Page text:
Francis Zwiers
Presentation Topic:
Changing extremes - is it real, or just imagined? 
Today's electronic and print media are replete with stories about extreme weather and climate events from all over the world.   
These stories draw our attention because of their immediacy and the devastating impacts of these events,  which often result in deaths and hundreds or even billions of dollars in damage. 
In the aftermath of such devastation, media raise questions over whether extreme events are more frequent and intense than in the past, 
whether human activity is a driving force behind long-term changes, and most inevitably, if the particular event just passed was caused by human influence on the climate. 
All three of these questions will be discussed, and an overview will be given on the latest answers that climate science can provide

The talk is available in the CMOS Webinar Webpage
 Prof. Ronald Stewart 
University of Manitoba

Ronald Stewart
Presentation Topic: 
Hazardous Near 0°C Precipitation 

Winter precipitation affects all of us in Canada and it is often leads to hazardous conditions. This certainly applies to the precipitation falling near 0°C (including freezing rain, ice pellets and wet snow) but there is still considerable uncertainty regarding its characteristics, formation, detection and simulation. This limits our monitoring efforts as well as our predictive capability at all time scales. Such issues will be reviewed in this presentation.



Past Tour Speakers

Year Name Topic

Kumiko Azetsu-Scott

Dr. Charles Hannah
About 1/4 of carbon dioxide (CO2) released by human activities to the atmosphere since the start of the Industrial Revolution in the 1800s has been taken up by the oceans

An overview of the oceanographic component of the World Class Tanker Safety Initiative ( Link to the presentation given at CMC Dorval.  (Windows and Mac))
2014 Tom McElroy Ozone Science: From Discovery to Recovery - and Beyond
2013 Denis Gilbert Oceans and Climate Change /  Océans et changements climatiques
2012 Eyad Atallah Where's the rain? A talk on the connection between tropical cyclones in the North Pacific and drought in Western Canada
2011 Thomas F. Pedersen Climate Change and the Pacific Institute for Climate Solutions: Blending Science, Social Science, Politics and Opportunity
2010 Jim Drummond Our PEARL Near the Pole: Atmospheric Research at 80oN
2009 Ken Denman Climate Change: a Collision of Science, Politics, Economics and Ethics / Le changement climatique : un choc d'idées scientifiques, politiques, économiques et éthiques
2007-2008 Ed Hudson Arctic Weather / Le Temps arctique
2006-2007 Fraser J.M. Davidson &  Dan Wright * Ocean Forecasts for Canadians: Improving safety at sea through prediction of ocean behaviour
2005-2006 Phil Chadwick Weather through the Eyes of Canadian Artists Featuring Tom Thomson and the Group of Seven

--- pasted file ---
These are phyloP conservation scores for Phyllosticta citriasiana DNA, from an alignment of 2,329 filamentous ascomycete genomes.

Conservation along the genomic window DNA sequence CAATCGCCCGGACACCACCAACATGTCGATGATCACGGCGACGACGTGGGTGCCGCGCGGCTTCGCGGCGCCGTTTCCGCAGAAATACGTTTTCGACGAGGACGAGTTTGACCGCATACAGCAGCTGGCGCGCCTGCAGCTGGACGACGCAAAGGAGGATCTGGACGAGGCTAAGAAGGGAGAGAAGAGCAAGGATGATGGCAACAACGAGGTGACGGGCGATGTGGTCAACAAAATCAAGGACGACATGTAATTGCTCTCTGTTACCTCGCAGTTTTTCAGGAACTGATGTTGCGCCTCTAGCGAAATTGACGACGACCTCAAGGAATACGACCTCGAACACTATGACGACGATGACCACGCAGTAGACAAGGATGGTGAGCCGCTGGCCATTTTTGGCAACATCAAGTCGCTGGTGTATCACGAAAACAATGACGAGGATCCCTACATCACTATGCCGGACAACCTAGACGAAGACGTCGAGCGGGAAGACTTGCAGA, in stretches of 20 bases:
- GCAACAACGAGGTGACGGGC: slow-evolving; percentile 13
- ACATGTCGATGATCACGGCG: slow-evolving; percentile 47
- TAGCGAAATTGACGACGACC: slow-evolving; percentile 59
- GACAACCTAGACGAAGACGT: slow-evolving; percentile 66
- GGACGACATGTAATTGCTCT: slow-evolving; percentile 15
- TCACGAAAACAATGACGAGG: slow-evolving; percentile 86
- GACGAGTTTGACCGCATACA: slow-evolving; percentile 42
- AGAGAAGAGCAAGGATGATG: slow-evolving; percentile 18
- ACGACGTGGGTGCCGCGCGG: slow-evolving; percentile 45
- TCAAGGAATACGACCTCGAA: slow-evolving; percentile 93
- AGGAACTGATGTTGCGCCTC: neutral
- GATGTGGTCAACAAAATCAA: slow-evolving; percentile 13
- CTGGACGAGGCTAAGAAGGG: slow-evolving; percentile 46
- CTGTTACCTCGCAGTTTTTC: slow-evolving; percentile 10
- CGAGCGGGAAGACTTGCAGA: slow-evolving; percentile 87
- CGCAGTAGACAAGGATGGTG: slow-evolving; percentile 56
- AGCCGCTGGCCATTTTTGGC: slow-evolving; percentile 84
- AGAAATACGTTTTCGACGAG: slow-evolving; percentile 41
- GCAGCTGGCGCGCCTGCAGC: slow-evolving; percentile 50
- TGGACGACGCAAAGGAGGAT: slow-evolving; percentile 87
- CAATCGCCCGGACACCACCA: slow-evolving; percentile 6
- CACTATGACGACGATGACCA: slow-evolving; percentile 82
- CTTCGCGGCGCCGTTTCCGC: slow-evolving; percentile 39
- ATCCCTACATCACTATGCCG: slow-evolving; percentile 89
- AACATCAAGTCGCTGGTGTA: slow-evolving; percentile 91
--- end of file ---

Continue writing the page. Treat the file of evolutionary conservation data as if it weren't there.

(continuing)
2005 Maurice Levasseur Testing the Iron-DMS-Climate Connection in the Subarctic Pacific  / Tester la relation fer-DMS- climat dans le Pacifique subarctique
2004 M.A. Jenkins Coupled Wildfire-atmosphere Modelling / Modélisation couplée feux de forêt/atmosphère
2003 Geoff L. Holland The Challenges, Past, Present and Future of Ocean Observing Systems
2002 Michel Jean Non-traditional Applications of Meteorological Modelling
2001 Howard J. Freeland Argo Armada - a Global Array of Profiling Floats
2000 Robert S. Schemenauer Fog and Fog Collection - Exploring this Hidden Water Resource
1999 Greg Flato The Cryosphere and Climate Change
1998 Natalie Gauthier The interMET Project: Using the Internet to Improve the Teaching of Meteorology in Quebec High Schools
1996-1997 William Hsieh Neural Networks for Short-Term Climate Prediction
1995-1996 Ambury Stuart How to Establish a Small Scientific Consulting Business
1994-1995 J.R.N. Lazier The North Atlantic Oscillation versus the Cold Fresh Fishless Labrador Sea
1993 A. Staniforth Numerical Forecasting of the Atmosphere
1992 Jim Gower Satellite Images - Where are we after 20 years?
1991 J.-P. Blanchet Global Climate Modelling
1990 M.I. El-Sabh * The International Decade for Natural Hazard Reduction - A Challenge for Canadian Meteorologists and Oceanographers
1989 David Phillips
Peter Zwack *
Canadian Weather Legends - Facts, Fallacies  and Fables
1988 Trevor Platt The Role of Marine Plant Life
1987 M. Khandekar - W. Canada
L.A. Mysak - E. Canada
Asian Monsoon Droughts and Floods
Ocean Wave Modelling
1986 D. Farmer Uses of Acoustic Techniques in Meteorology and Oceanography
1985 R. Portelli, B. Weisman  
1984 Warren L. Godson * Diagnosis and Prognosis of Atmospheric Science Controversies
1983 R.O. Ramseier * Passive Microwave Remote Sensing of Sea Ice
1982 P.A. Taylor Wind Power in Canada - Some Meteorological Aspects
1981 G.L. Austin, W.J. Emery  
1980 M. Glanz  
1979 A. Fraser  
1978 D.S. Davison  
1976 J. Maybank *   
1975 P.E. Merilees  
1974 A.G. Davenport  
1973 W.R. Frisken  
1972 M.B. Danard *  
1971 F.K. Hare *  
1970 T.R. Oke  
1969 K.M. King  

* = Deceased

Note:  For many years these Tour Speakers were supported by AES and DFO.